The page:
But lawyers say this year’s legislation could dramatically — and unnecessarily — alter the legal landscape.
“The idea that we’re a type of litigation hellhole is just ridiculous,” said Leslie Kroeger, president-elect of the Florida Justice Association, made up of trial lawyers. “It has no sense of reality.”
She points to the state’s humming economy as evidence that lawyers are not preventing businesses from thriving in Florida. And she notes that Republicans have been appointing judges in the state for 20 straight years.
That bill includes the “Rational Use of a Product Act,” language taken from the American Legislative Exchange Council, a conservative nonprofit that writes bills for lawmakers around the country. The group has been funded by a variety of big corporations over the years, including by some of the pharmaceutical companies Florida is suing.
The bill would allow judges and juries to dismiss lawsuits in which a product was used “for a purpose or in a manner that was not reasonably foreseeable by the seller,” or, “a reasonably prudent person would not have used the product in the same or similar manner or circumstances.”
The vague definitions raise questions about whether the thousands of people who died from opioid overdoses — the heart of the state’s case against the drugmakers — would qualify as “rational use.”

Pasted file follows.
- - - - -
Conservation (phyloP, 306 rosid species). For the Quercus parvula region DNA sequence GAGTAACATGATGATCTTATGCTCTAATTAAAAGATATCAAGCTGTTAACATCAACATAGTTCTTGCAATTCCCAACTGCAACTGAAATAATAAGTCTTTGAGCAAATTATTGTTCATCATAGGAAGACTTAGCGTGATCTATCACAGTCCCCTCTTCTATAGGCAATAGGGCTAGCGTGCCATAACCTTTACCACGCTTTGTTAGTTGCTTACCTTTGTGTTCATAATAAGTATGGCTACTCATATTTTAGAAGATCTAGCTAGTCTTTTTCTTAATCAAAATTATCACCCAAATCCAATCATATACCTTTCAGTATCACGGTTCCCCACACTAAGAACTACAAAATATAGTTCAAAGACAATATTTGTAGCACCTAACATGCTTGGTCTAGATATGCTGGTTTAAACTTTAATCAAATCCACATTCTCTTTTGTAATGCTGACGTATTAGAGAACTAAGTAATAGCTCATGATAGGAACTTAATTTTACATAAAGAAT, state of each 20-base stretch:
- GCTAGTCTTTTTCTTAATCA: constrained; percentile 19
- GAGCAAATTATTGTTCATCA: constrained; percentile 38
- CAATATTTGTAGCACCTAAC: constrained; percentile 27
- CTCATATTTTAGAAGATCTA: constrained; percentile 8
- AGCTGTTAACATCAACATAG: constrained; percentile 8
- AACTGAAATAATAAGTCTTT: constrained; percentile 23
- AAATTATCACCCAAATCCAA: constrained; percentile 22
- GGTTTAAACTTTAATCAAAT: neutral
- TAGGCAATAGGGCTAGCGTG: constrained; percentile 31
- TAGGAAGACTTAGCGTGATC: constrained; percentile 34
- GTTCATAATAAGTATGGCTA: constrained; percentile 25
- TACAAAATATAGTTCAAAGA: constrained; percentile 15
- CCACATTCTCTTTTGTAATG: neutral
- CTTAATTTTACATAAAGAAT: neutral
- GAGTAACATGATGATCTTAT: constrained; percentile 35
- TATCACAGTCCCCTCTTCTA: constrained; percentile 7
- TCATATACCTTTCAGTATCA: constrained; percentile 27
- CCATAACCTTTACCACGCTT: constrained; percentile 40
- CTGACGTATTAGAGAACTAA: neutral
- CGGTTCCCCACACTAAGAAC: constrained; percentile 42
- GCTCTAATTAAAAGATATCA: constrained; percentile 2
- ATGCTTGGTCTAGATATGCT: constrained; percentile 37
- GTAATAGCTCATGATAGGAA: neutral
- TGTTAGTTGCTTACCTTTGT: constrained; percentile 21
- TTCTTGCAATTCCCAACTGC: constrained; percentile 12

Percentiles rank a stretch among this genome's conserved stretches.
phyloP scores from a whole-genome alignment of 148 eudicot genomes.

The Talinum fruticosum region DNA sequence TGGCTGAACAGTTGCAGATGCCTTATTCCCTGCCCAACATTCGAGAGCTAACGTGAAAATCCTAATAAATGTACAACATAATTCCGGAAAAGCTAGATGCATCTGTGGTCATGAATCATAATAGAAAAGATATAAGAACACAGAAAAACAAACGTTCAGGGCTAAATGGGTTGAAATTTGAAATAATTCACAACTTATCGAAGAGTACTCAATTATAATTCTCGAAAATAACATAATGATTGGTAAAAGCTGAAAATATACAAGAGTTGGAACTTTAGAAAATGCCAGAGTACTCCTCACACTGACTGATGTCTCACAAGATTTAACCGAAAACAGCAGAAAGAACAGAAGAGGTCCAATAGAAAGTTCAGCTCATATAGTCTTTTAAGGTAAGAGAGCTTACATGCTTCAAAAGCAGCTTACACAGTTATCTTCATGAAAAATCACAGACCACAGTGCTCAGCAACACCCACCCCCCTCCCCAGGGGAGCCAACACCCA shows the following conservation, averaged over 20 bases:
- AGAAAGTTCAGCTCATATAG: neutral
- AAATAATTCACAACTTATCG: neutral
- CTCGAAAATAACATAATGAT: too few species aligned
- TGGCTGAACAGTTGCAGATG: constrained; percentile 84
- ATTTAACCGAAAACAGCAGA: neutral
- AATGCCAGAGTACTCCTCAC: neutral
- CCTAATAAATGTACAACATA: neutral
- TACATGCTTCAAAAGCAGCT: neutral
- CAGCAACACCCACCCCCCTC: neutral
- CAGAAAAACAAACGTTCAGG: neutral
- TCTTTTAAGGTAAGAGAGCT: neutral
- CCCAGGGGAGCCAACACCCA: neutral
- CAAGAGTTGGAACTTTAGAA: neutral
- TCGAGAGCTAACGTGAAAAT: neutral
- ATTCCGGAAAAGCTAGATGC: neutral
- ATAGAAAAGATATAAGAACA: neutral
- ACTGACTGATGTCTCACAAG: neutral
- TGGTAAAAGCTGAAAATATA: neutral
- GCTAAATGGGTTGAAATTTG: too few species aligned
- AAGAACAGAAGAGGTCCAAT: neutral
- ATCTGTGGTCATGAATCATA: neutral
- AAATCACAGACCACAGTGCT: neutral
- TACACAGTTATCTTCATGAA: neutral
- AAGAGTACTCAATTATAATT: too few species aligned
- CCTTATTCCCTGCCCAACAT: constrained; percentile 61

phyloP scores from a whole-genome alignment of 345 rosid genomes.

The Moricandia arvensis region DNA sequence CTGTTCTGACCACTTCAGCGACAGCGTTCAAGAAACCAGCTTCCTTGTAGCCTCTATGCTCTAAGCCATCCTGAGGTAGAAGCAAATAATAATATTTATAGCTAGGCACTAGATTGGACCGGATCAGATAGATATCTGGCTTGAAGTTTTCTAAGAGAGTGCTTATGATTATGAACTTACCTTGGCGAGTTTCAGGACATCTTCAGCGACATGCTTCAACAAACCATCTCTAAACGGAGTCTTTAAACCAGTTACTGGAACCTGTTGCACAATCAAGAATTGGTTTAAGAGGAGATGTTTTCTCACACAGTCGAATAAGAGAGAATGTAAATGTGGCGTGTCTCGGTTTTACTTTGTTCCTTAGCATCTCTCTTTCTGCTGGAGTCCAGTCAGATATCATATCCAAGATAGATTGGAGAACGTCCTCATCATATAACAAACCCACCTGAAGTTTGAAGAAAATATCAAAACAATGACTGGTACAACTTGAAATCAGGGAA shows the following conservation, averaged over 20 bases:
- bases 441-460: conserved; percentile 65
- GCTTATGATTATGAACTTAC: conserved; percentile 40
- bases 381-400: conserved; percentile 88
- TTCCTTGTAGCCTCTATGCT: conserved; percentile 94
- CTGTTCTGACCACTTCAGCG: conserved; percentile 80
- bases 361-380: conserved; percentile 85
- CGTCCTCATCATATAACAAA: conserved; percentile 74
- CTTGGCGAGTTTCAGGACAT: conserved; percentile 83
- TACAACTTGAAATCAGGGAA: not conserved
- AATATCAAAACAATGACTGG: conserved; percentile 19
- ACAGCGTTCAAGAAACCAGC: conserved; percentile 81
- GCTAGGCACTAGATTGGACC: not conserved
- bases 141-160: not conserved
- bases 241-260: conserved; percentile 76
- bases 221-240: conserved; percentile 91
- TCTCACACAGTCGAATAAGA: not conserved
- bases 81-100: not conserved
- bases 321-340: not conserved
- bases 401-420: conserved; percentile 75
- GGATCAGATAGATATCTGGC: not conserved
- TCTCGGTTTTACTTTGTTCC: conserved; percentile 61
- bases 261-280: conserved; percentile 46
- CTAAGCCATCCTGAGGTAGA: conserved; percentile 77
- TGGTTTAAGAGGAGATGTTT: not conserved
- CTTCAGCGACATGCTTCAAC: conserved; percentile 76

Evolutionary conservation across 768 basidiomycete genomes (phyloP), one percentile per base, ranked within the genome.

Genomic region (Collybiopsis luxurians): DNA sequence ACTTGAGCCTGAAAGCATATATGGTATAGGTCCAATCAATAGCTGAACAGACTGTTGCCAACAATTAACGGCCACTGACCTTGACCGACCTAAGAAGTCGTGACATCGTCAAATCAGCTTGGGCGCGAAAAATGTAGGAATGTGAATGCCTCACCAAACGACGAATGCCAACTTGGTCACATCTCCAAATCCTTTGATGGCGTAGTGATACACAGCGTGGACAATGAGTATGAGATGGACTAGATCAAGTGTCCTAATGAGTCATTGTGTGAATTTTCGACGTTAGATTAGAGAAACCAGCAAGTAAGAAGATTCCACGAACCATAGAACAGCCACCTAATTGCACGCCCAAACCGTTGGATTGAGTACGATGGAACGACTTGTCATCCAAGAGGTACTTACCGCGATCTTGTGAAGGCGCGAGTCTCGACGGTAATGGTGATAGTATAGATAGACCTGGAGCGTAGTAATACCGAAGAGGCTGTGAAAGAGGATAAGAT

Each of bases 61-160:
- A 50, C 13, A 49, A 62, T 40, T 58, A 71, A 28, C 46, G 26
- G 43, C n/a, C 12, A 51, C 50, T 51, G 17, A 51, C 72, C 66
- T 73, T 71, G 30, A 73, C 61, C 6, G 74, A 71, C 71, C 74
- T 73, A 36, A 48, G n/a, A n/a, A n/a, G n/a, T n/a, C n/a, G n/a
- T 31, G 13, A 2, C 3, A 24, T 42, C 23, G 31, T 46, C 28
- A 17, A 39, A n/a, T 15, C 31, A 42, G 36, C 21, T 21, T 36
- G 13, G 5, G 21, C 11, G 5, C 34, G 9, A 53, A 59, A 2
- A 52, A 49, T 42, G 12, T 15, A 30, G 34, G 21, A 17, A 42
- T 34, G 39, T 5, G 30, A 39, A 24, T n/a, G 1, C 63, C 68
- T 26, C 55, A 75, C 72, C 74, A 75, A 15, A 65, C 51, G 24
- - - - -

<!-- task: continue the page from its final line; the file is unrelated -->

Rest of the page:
“It struck me that, ‘Gosh, what could a pharmaceutical company do in an opioids case?’ ” Kroeger said. “What does ‘misuse’ mean? What if someone had a drink with an opioid they were prescribed? Is that misuse?”
Leek, the sponsor, said he doesn’t believe his limitation would apply in the opioid example but is now considering clarifying the language to make sure it doesn’t.
“I want to make absolutely sure that we’re not interfering with that opioid legislation in any way,” Leek said.
A spokeswoman for Attorney General Ashley Moody did not give an opinion on the bill, but said the office did not believe that House Speaker José Oliva meant to harm its case with HB 17.
“Our office will work with the House to ensure that any legislation does not impair our opioid litigation,” spokeswoman Lauren Schenone said. “We oppose any effort to undermine our work to hold the people who caused the opioid epidemic accountable.”
The bills would allow insurance companies to invoke the appraisal process after a homeowner files a notice of intent to sue, potentially delaying repairs. It would also prevent the homeowner from suing the insurer for “bad faith” if the homeowner prevails during the appraisal process.
Merlin, a Tampa disaster lawyer, said it creates an incentive for insurance companies to underpay and delay, with little consequences.
“Why would anybody propose legislation like that?” Merlin said. “It’s tough enough for people who have claims.”
The bill’s House sponsor, state Rep. David Santiago, R-Deltona, said that his intent was to prevent lawsuits, which end up being expensive for everyone.
But after hearing from lawyers and others, he agreed that his bill tilts too heavily in favor of insurance companies, and he will amend it.
“Their concerns were legitimate enough for me to amend the bill,” Santiago said.
The News Service of Florida contributed to this story.